Post-traumatic stress disorder (PTSD)Â occurs after you’ve seen or experienced something traumatic. Side effects can start quickly or be delayed for a considerable period of time. Common causes incorporate experience of combatÂ or war, natural events such as disasters, or physical assault. Episodes of anxiety can be sudden and occur without warning.
Obsessive Compulsive Disorder (OCD)Â Individuals with OCD are overwhelmed with the need to perform specific ceremonies (impulses) again and again. Common compulsions incorporate constant hand washing, tallying, or checking something repeatedly.
PhobiasÂ Common phobias or fears include dread of tight spaces (claustrophobia) and fear of heights (acrophobia). It causes sufferers to avoid situations or circumstances which may trigger these intense feelings of fear.
Panic DisorderÂ causes severe panic, extreme sentiments of anxiety, dread, or looming fate. Physical indications can include heart palpitations, chest pain, nausea and shortness of breath. These assaults might be rehashed whenever. Individuals with an anxiety disorder may have panic attacks.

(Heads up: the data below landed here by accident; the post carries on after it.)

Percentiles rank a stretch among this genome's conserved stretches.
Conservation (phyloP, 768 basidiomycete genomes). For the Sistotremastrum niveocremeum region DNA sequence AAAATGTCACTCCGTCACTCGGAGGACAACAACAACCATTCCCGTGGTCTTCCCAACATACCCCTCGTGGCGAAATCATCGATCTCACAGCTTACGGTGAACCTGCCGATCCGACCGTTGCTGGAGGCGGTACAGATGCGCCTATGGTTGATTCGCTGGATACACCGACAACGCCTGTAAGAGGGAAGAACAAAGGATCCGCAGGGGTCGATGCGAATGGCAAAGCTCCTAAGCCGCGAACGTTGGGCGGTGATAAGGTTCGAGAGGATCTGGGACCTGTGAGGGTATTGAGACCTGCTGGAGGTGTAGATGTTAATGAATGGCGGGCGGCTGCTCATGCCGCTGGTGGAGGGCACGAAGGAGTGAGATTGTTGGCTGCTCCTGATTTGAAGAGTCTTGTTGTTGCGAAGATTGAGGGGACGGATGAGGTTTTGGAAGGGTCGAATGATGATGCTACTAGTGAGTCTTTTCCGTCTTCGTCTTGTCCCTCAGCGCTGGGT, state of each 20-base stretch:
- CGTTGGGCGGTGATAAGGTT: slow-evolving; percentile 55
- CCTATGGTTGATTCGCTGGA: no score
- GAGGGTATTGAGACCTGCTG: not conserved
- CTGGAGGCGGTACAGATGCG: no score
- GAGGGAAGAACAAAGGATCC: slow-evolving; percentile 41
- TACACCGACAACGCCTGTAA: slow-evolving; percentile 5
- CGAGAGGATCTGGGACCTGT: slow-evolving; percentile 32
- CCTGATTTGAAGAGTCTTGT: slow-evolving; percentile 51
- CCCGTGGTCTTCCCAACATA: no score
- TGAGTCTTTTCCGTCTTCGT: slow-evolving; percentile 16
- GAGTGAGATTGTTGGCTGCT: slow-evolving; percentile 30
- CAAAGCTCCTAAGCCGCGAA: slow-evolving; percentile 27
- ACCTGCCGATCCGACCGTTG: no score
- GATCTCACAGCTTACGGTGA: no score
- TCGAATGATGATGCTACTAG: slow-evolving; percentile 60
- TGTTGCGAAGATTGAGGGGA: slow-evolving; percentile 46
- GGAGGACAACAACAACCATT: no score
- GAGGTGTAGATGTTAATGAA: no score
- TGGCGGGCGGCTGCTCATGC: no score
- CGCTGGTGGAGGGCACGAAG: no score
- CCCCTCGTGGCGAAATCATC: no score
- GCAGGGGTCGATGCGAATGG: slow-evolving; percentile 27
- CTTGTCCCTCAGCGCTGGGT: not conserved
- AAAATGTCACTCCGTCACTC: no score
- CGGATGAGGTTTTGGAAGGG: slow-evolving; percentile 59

Anxiety Disorder Symptoms
Anxiety shows in a wide range of ways. Side effects might be unique to the kind of anxiety issue or to the person. All incorporate amplified stress over something for over a half year. General side effects include:
- Restlessness, weariness
- Lack of concentration
Amid moments of extraordinary anxiety or amid a panic attack, these side effects might be joined by:
- A feeling of peril or doom
- Trembling, confusion, weakness
- Shortness of breath
- Hot or cold flushes
- Numbness or shaking in the hands
- Increased pulse rate
- Chest pains
- Increased rate of breathing, hyperventilating
Panic attacksÂ can happen when least expected and without apparent reason. Frequent panic attacks mayÂ raise your level of stress and lead to individuals isolating themselves from other people.
Individuals who have PTSD experienceÂ flashbacks, remembering a traumatic affair again and again. They may suffer with short temper, startle easily, or become withdrawn. Other side effects can include: bad dreams, sleep deprivation, and low moods.